Teachers: Helping teenagers deal with drug-related peer pressure

How teachers can help teenagers deal with drug-related peer pressure, identify their values and stay true to themselves.

How teachers can help teenagers deal with drug-related peer pressure, identify their values and stay true to themselves.

Being young is tough and being a teenager can be particularly tough. There is so much pressure from all angles: parents, teachers, coaches and perhaps hardest of all to deal with, pressure from friends. Many teenagers have an intense desire to fit in, be popular and win approval from their peers. This can lead to situations where they feel pushed into a corner, pressured to go along with the crowd and engage in certain activities they don t necessarily feel comfortable with.

Drug and alcohol use are two highly complex issues that todays teenagers have to deal with. By and large they know the risks it s drummed into them by all the responsible adults in their lives, but the allure of experimenting and winning the acceptance of their friends is often a more powerful motivator than pleasing their parents. So how can we help teens resist the pressure to do drugs and learn to protect themselves from the sometimes serious consequences of getting involved in illicit and dangerous substance use?

The importance of values in drug education

Focusing on values is a start. Everyone, no matter who they are, has a set of beliefs or values that they try to live by whether they have consciously acknowledged them or not. These may not always be noble, but often values such as loyalty, courage and determination can be shared by a vast array of human beings, across cultures and socio-economic demographics. Valuing one s health and wellbeing is something a lot of people embrace and is becoming a growing trend among many demographics, especially young people, despite their propensity towards feeling indestructible and like the physical or mental consequences of drug use will not affect them.

Research has shown appealing to young peoples desire to reach their full potential in life can be an effective way of encouraging them to think twice about self-destructive activities including drug and alcohol use. Probing what their dreams and goals are can be a useful way of engaging with otherwise wary adolescents who are vigilant in resisting any authoritarian messages they encounter as they near adulthood. Framing messages in a positive light can really open up discussion and bring out the best in young people, instead of setting off the usual resistant reactions many teens have when talking about drugs with adults.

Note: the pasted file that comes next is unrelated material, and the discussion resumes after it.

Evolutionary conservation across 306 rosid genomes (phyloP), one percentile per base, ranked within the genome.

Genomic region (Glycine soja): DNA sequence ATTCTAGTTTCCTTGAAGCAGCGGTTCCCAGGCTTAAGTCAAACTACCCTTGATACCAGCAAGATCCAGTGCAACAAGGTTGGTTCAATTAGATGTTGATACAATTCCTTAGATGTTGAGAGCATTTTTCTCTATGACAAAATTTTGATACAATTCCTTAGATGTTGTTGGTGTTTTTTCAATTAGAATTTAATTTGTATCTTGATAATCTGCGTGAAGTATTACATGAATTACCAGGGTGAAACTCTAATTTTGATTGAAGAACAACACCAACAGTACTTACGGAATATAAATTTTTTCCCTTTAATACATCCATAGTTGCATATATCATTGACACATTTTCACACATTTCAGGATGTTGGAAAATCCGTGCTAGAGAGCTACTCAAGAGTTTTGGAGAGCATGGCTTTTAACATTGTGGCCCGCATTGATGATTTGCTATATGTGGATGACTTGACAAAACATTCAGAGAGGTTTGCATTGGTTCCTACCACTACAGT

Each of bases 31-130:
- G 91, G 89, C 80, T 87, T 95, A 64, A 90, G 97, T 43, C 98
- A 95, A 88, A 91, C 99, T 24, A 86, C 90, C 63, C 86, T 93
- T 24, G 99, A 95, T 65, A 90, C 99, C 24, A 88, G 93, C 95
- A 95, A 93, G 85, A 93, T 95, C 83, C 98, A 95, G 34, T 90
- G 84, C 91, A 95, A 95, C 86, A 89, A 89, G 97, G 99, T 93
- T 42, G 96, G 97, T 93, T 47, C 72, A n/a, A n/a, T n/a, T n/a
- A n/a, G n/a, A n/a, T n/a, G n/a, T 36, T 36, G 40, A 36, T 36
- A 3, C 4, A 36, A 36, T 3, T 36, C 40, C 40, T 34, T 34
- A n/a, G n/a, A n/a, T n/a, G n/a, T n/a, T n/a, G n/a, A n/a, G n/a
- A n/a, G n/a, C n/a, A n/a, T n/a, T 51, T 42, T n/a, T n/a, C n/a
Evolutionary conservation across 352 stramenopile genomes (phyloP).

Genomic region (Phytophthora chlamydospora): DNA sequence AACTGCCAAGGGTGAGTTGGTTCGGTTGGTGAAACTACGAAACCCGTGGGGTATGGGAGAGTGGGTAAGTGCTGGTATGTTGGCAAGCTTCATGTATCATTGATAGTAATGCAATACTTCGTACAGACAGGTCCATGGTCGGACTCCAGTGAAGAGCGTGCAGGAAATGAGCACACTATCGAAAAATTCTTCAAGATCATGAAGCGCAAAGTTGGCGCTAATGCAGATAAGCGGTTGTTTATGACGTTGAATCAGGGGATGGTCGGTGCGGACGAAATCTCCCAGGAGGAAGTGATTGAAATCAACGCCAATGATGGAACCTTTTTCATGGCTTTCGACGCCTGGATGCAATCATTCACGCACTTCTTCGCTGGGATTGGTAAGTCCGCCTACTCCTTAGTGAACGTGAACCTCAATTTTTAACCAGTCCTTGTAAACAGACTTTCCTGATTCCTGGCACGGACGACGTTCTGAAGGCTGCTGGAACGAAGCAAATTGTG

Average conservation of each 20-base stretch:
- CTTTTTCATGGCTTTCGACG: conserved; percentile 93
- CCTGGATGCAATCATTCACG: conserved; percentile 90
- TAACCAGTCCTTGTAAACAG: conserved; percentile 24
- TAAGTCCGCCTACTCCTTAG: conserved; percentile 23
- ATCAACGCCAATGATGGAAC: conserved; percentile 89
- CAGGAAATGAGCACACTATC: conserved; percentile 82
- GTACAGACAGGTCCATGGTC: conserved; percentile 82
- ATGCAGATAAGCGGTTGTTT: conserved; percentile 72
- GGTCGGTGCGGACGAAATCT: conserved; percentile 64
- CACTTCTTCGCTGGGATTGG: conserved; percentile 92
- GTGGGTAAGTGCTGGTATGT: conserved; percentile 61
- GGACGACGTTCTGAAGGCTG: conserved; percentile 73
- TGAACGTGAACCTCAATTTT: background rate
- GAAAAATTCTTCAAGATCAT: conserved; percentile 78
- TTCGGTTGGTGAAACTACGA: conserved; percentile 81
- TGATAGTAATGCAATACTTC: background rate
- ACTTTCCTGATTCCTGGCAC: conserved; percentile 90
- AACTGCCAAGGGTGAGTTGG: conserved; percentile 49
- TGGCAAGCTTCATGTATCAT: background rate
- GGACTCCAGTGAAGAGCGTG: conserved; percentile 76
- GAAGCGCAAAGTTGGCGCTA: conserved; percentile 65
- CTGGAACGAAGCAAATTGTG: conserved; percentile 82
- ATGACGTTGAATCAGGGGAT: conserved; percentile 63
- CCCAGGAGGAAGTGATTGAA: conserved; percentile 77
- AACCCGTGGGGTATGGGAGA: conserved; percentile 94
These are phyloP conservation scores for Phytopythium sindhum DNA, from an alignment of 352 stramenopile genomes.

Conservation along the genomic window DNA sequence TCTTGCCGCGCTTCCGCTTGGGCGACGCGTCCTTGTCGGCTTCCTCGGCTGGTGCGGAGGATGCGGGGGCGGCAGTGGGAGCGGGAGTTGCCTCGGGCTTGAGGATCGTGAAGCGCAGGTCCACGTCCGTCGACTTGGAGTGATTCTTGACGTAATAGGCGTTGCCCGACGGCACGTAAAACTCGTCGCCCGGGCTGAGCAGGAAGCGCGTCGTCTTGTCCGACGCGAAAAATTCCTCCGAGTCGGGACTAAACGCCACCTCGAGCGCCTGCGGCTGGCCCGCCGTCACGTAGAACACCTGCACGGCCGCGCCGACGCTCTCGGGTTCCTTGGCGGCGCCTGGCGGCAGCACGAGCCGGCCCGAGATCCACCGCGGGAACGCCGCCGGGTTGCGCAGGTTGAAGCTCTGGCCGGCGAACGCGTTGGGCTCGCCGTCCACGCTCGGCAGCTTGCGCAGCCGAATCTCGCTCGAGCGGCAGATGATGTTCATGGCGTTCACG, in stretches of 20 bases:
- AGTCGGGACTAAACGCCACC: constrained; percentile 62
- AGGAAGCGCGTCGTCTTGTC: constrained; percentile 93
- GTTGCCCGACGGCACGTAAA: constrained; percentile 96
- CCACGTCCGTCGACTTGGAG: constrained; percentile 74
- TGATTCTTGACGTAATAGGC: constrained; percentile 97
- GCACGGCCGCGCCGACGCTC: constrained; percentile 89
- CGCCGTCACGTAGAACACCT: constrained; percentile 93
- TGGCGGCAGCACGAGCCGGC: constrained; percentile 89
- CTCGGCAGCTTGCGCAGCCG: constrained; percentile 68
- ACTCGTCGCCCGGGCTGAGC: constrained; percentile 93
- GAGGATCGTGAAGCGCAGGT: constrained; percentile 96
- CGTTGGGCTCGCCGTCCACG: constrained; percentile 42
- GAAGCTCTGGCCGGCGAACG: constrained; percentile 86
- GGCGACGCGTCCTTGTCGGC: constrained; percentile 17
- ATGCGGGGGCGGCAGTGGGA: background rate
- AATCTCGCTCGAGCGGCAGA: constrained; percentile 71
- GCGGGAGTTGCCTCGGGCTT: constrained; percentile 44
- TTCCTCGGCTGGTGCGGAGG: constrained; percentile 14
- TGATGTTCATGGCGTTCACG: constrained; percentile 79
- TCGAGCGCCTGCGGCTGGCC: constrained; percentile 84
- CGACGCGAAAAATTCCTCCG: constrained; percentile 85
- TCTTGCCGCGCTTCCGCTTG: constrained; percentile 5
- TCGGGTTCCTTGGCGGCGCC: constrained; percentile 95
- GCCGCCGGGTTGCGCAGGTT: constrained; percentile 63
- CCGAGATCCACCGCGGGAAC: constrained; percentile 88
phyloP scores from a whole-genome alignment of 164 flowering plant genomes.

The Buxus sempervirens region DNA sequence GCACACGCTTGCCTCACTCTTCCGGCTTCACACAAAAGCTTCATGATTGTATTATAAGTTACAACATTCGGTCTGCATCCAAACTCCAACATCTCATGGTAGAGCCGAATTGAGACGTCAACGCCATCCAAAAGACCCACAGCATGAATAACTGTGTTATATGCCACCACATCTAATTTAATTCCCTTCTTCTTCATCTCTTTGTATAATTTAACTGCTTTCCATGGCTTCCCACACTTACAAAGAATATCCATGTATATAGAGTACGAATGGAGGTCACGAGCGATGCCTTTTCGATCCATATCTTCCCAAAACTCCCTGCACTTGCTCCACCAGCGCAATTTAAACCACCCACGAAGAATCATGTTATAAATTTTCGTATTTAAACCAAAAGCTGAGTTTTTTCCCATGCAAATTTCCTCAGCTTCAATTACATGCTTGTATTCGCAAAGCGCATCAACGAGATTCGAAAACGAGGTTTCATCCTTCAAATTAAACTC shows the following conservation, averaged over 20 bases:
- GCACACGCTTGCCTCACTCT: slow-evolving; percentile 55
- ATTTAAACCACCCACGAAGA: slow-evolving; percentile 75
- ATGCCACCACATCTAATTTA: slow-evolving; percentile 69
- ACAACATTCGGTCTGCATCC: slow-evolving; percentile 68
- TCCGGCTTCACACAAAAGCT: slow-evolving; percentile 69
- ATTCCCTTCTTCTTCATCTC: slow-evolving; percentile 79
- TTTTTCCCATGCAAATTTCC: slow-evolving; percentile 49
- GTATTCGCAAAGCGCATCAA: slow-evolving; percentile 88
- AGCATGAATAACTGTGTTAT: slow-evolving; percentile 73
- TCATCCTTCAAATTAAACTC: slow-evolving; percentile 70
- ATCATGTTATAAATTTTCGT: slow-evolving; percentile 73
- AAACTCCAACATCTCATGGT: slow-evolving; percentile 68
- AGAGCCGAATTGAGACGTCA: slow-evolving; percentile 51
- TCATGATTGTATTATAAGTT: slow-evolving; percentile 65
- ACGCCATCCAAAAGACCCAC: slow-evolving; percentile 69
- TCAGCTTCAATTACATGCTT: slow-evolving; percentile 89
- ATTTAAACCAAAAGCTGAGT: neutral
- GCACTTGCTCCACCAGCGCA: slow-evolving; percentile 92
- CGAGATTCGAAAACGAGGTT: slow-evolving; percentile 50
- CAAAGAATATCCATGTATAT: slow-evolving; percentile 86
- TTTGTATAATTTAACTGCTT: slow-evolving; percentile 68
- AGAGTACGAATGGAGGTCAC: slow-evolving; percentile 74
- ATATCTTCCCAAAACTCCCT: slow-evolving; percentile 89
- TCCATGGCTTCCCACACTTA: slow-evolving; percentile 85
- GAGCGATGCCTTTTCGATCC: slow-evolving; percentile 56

Helping teenagers stay true to themselves is the key

Having teenagers examine what peer pressure is and why it exists is another way to get them to step outside their immediate experiences and think about what drives their decisions. Encouraging self-reflection is also useful and is often a better way of bringing about positive behavioural change in young people than dictating to them what they should be doing, and most importantly, not doing!

Practical ways of embracing these approaches include getting them to list their top 5 values and then asking how certain decisions or scenarios would fit with these. This encourages them to explore what they value, who they think they are, what fits in with their perception of themselves and really start making decisions on this basis.

NCPIC has a number of classroom-based activities teachers can share with their students to get them engaged with this topic. One activity is a values slider that aims to encourage students to stay true to themselves and think about how their choices in life match with their values. In this way teachers are not telling students what values they have and how they should run their lives, but they are giving them the tools to discover their own beliefs and how they can best stay true to them. Check out this activity and more resources for teachers which we hope will prove useful and engaging for your students.

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